Crash Test Results Indicate That GM May Not Reinforce Passenger Side To Same Safety Standards As Driver's SideBy Gorehamj
Contributing Writer, GM-Trucks.com
IIHS has just completed its latest round of testing of 11 pickup truck models. The new testing adds passenger-side small frontal overlap crash test results. This test is important because in real-world crashes investigators find that about 25% of all fatalities and serious injuries occur in crashes of this type. This test is one of the hardest in the American market. NHTSA does not perform the test and the test is also carried out at higher speeds than NHTSA's other tests. The small frontal overlap test simulates a vehicle striking a utility pole or similar object with just a portion of the front structure. IIHS added the passenger-side test after it discovered in some research testing that automakers were not reinforcing the side not commonly tested. They tested a Toyota RAV4 which earned a Good score on the driver's side, and Poor score on the passenger side.
Ford's F-150 is the only truck so far tested to earn a score of Good on every crash test. Overall, the Honda Ridgeline is the only truck in America that has earned a Top Safety Pick award. Watch the comparison in the video to see the difference between a Good result (F-150) and a Poor result (Toyota Tundra).
GM's results show that the company scores the second from lowest rating in many areas. By all appearances, GM is one of the remaining companies that does not reinforce the passenger's side the same way it does its driver's side.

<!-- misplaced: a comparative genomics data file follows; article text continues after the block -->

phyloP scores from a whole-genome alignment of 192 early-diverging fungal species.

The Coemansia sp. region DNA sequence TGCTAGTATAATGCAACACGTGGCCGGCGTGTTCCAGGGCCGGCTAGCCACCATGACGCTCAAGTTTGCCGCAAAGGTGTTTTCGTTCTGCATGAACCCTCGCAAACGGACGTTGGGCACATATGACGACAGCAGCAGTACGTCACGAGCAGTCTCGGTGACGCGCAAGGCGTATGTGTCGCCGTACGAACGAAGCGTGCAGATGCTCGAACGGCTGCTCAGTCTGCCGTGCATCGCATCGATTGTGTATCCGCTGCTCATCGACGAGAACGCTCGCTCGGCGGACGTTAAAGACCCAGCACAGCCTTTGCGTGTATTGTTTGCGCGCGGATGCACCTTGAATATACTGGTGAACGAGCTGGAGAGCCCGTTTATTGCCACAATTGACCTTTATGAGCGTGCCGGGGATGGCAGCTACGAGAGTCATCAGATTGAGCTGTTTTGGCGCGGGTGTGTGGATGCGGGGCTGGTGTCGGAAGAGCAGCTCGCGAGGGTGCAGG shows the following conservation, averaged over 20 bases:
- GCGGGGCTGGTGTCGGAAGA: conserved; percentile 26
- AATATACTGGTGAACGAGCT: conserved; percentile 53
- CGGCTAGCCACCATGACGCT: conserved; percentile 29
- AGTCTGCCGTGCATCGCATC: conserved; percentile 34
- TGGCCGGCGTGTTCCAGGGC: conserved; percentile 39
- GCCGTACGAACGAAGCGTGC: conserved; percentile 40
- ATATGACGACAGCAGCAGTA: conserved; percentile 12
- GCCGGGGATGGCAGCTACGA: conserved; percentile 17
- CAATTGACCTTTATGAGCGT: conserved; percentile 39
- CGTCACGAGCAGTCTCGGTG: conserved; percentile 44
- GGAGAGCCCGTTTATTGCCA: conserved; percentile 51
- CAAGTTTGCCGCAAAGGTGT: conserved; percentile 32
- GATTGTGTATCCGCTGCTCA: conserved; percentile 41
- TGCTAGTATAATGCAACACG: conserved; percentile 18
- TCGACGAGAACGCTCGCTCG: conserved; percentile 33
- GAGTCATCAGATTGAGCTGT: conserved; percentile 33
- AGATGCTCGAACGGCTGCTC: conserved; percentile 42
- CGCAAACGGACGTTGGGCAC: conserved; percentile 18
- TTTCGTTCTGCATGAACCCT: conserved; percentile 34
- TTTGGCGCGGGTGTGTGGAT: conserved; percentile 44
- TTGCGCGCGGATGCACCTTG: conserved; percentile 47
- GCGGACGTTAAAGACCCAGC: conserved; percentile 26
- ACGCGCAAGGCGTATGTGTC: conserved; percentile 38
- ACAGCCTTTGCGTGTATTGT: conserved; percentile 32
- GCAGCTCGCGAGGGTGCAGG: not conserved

Contributing Writer, GM-Trucks.com
Ford's media launch for the all-new 2019 Ranger is presently underway. One tidbit that Ford let out today is that the Ranger will have a 22 MPG Combined rating in 4X4 and 23 MPG combined in RWD versions. Those numbers are the same as the Colorado and Canyon Duramax diesels'.
Normally, comparing a gasoline-powered vehicle to a similar one with a diesel engine is meaningless. Diesels are really good at two things; creating torque at low RPMs and having a high miles per gallon rating (of diesel fuel). The Ranger is a bit different. Like the new Chevy 2.7-Liter turbo gas engine, the Ranger's 2.3-liter "EcoBoost" turbocharged gasoline engine also develops outstanding torque at low RPMs. The Ranger is rated at 310 lb-ft of torque. Ford has not yet provided a curve for it and we will update our readers when they do. Expect a low RPM peak and a flat plateau over the entire normal operating speed range of the engine.
Diesel is presently selling at 22% more per gallon than regular unleaded according to AAA's daily national average posting. It will be interesting to see how the Ranger pulls trailers. It may well have a similar pulling ability to the Duramax equipped midsize trucks from GM, but offer much quicker acceleration coupled with a lower cost for fuel.
Contributing Writer, GM-Trucks.com
A new study conducted by the Insurance Institue For Highway Safety has proven that GM's automatic emergency braking (AEB) is working and that it can have a huge impact on the number of crashes it is designed to prevent. Study author Jessica Cicchino, IIHS vice president for research, looked at 2013-15 Buick, Cadillac, Chevrolet and GMC brand vehicles. GM provided VIN numbers and whether or not the vehicles were equipped with the optional AEB system. The analysis of real-world crash data revealed that the vehicles equipped with both warning and AEB reduced accidents by 43%. The crashes were the type the system is best at preventing, front to rear crashes from behind. What is most significant is that the accidents reported by police to involve injuries were reduced by 64%. Accidents were also reduced by the GM system that only offered a driver a warning, but by a much lower percentage.
"The evidence has been mounting that front crash prevention works, and it works even better when it doesn't solely rely on a response from the driver," says Jessica Cicchino, IIHS vice president for research and author of both studies.